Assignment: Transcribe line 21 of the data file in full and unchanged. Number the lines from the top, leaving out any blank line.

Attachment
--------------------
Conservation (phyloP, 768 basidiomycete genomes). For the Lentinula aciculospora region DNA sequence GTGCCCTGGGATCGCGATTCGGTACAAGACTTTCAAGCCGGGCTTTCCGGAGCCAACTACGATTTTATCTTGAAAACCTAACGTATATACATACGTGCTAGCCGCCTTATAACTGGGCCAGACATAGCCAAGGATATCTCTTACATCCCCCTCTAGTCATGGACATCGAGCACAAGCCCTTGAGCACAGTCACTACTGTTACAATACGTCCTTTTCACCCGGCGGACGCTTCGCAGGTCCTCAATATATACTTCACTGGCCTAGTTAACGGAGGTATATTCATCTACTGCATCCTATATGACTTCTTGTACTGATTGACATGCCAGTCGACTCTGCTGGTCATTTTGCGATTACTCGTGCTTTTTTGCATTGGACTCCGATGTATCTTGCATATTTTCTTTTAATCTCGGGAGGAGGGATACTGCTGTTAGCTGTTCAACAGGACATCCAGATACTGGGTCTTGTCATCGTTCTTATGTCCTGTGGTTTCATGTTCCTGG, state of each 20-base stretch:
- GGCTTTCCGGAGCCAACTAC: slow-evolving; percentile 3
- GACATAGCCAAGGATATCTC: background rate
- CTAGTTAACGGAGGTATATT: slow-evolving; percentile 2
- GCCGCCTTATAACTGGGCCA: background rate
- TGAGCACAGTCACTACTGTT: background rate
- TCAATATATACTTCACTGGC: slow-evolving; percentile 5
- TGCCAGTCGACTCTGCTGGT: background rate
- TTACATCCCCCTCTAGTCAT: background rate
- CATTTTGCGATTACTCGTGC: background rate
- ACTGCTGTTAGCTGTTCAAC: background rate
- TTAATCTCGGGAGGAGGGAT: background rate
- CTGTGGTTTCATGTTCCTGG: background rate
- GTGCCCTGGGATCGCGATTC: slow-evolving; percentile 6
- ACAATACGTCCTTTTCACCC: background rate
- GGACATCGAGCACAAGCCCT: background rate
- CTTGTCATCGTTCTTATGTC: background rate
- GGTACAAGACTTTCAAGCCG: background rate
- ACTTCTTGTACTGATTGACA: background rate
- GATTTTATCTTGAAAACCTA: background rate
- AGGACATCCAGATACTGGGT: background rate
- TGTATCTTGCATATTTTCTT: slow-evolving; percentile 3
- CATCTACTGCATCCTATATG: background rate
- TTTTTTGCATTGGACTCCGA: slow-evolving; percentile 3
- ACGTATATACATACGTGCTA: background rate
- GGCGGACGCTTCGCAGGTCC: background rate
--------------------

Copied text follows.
- AGGACATCCAGATACTGGGT: background rate